Tuesday, April 20, 2010

The Littlest One Wants Cheerios This Morning!

There are times in life that we might call an "Era". Times that are long in years, in sorrows, in difficulties. Times that turn into an "Era".

This week, our family has ended an Era and begun a new one.

You see, there were six of us kids. Four boys. Two girls. I grew up in the middle of four boys, in the middle of Iowa farm land, in the middle of my father's life. He was 46 when I was born. Mom, thankfully, was much younger!

My dad worked hard for us. He wasn't a genius in the ways of "today" and he would never have held down a white collar job. No, my dad was a man of the earth. Born in a log cabin (yep, he was and I am, that old!) on a homestead in Midland County, Michigan. His twin sister died within a month. Dad was the scrawny twin but he lived.

On a homestead you worked the earth. And survived. Dad told us stories of fishing when the fish were plentiful and of his grandfather (my great-grandfather, fresh here from Germany) following honey bees to troves of honey. He worked. He worked hard. When they moved to Nebraska it meant more work. By the sweat of the brow.

My parents had two sons born in Nebraska. Then they moved in the midst of winter to a new place in Iowa. There were four more moves when farm ventures proved not enough to take care of his family. But he stilled worked. And still by the sweat of the brow. And even though we were poor (we kids didn't realize that!) he kept a roof over our heads and food on a sometimes skimpy table.

But what I began to write about this morning is what happened later.

My oldest brother graduated from high school and attended a business school in Minnesota so that he could get a job and begin his own adult life. My brother met his wife there. And they married. And they moved to Michigan where their children were born. Their family grew to seven children. And then life fell apart. My brother spent a year fighting lymphoma before dying as a relatively young man. His widow was heart-broken. His children as well.

I won't go into the "how" of it but we lost contact with my nieces and nephews. They, in turn, were too young to know how to contact us in Iowa. They lost us. And we lost them.

Over the years we wondered where they were. And since we could not find them, we hoped one of them would find us. The story is too long.

Suffice it to say that this week my oldest brother's oldest son walked the farm ground where his father grew up. His children are seeing where their grandfather was raised. They're seeing old photographs and hearing old family stories and meeting their grandmother (great-grandmother), aunt, uncles, cousins.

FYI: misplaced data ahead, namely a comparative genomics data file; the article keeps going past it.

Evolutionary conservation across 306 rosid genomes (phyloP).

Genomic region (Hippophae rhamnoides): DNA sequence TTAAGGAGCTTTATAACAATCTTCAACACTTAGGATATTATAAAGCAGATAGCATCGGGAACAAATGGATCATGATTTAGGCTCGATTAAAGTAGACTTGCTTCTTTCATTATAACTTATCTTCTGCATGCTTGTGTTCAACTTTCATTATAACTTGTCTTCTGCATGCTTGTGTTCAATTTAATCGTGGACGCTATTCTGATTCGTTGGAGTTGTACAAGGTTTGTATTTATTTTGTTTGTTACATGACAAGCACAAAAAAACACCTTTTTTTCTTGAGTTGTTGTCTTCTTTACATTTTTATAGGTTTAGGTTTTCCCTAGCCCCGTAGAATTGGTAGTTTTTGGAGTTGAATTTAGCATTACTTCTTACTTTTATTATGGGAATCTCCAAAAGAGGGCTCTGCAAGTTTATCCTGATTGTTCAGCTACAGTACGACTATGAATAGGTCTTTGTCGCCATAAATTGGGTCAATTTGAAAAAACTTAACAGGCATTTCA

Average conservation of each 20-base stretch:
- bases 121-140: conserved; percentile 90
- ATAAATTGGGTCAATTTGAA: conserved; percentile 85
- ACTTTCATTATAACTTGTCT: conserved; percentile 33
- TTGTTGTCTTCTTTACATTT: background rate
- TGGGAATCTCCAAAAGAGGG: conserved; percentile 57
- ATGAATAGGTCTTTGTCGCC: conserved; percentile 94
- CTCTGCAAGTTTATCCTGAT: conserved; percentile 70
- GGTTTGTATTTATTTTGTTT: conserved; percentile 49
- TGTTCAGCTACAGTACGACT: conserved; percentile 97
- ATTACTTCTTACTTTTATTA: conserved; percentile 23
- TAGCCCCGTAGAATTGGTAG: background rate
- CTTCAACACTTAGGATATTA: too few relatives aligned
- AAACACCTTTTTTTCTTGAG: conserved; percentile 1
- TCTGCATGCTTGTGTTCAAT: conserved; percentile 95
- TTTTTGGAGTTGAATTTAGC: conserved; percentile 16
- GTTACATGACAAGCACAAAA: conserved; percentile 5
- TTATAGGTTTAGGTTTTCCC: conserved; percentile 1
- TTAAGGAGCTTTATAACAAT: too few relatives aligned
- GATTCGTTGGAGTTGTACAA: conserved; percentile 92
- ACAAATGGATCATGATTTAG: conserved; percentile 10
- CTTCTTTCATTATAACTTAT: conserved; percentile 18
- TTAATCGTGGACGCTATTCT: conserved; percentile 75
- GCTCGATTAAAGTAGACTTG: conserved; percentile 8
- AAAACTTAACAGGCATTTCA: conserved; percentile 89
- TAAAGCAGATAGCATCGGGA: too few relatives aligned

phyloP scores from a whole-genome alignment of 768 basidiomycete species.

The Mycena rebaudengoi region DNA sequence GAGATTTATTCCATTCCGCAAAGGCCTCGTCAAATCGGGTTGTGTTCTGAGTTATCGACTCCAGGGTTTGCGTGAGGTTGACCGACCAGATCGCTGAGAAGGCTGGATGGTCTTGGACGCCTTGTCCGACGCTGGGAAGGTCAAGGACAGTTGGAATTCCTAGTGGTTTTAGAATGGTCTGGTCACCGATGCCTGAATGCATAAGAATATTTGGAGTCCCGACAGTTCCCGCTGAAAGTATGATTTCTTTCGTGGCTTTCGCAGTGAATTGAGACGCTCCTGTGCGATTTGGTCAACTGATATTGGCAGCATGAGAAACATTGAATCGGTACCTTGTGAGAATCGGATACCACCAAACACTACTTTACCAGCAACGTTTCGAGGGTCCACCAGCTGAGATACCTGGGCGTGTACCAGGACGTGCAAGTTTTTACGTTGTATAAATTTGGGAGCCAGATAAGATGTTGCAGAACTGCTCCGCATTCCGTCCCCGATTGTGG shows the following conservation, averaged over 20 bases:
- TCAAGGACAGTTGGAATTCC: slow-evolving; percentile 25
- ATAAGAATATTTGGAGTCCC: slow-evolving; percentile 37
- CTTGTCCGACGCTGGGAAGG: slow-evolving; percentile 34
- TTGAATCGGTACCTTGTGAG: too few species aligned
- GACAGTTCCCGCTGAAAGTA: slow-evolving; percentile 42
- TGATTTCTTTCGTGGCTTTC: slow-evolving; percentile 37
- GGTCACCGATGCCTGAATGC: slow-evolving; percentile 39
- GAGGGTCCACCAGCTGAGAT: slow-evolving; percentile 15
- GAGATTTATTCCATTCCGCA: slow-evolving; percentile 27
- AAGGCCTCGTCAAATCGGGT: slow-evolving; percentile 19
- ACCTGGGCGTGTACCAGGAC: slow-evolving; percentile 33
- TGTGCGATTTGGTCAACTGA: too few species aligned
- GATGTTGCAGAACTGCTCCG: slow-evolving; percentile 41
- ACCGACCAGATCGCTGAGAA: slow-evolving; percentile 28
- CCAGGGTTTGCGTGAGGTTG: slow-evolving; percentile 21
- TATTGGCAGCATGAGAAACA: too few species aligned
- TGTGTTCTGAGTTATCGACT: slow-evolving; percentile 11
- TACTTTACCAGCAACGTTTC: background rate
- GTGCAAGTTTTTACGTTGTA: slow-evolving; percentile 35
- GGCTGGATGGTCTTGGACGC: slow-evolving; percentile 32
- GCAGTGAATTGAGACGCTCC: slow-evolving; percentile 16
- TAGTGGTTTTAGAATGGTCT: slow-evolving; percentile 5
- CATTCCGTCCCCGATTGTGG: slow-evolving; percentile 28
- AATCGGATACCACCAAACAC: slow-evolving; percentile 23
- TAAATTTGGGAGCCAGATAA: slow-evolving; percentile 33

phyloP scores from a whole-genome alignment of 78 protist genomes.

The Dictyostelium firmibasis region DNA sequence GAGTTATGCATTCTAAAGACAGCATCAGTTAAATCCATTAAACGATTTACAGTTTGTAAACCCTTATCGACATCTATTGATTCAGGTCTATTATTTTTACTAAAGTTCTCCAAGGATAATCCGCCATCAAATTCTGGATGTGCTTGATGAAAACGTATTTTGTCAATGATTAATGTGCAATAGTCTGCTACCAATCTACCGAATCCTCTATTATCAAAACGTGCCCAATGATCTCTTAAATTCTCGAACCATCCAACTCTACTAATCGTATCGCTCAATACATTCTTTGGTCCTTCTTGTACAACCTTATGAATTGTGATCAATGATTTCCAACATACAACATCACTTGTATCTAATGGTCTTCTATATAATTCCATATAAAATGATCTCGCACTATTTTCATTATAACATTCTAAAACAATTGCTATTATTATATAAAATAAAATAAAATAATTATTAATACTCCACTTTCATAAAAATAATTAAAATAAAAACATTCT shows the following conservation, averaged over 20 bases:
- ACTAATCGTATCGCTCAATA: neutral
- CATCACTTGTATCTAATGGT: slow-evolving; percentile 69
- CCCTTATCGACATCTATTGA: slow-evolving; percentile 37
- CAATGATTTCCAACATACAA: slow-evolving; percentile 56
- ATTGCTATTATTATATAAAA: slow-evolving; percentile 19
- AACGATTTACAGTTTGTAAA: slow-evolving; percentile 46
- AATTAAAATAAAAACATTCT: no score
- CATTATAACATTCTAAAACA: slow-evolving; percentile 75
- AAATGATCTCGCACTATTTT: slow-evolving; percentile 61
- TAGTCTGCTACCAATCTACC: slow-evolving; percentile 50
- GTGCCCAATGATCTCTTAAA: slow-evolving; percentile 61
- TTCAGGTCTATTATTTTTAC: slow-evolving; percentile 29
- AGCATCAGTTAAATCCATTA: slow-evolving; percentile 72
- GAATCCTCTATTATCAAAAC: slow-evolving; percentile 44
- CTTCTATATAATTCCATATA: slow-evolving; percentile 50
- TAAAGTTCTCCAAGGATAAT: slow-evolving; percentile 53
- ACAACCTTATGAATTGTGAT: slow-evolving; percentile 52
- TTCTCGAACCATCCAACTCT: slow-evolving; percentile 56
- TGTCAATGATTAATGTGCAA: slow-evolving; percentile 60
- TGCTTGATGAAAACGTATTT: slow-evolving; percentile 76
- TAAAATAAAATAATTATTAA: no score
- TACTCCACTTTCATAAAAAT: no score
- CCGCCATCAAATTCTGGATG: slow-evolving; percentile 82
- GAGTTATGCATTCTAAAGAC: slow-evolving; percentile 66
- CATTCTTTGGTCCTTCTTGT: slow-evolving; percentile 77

That era of being lost from each other is over. We're in contact with five of the seven. This week my mother is seeing her grandson and her great-grandchildren for the first time. It is a tearful and a joyful week for all of us.

And now I need to get up out of this chair for we are going to drive to Nebraska to view the farms where my mother and my father each grew up. We will look out over the hills where they spent their childhoods. It will be a good day.

In the kitchen I hear the littlest one. He's saying, "I want Cheerios!". Gotta go!



Kelly said...

Such a wonderful event!

I hope everyone involved is having a great time.

Glenda said...

Oh My! What a touch-you-way-down-deep post! What a reunion all of you must be having! I can't begin to imagine the emotions that must be felt by all of you! Absolutely wonderful that the story is having a happy ending!

Your description of your dad as a man of the earth brought back memories of my daddy. We, too, were poor but didn't know it. And, I, too, lost a brother to lymphoma. One more commonality: I'm the middle child also!

Debby said...

Coulda knocked me over with a feather. Your dad was born in Midland County? I lived there, out in the Bullock Creek area, on Badour Rd, for many years.

S. Etole said...

what a time of blessing for all of you ...

Dandy said...

Oh my goodness! That just got me completely choked up. I am just sooo happy for you. So happy.

Caroline said...

I hope you have a wonderful week!

Tina said...

What a wonderful story. Enjoy your time with each other!

daniel said...

I love this blog. And yes this event was one of the most memorable! Laughter and tears, every second was cherishable! David never thought he would ever live these days. To walk the grounds his "pa" walked. To touch the walls of the room his dad slept.... precious memories... The "Oh" of it all, especialy the view on top of that hill overlooking the river!!!My husband's life is now complete!

WhiteStone said...

It was special for us, too.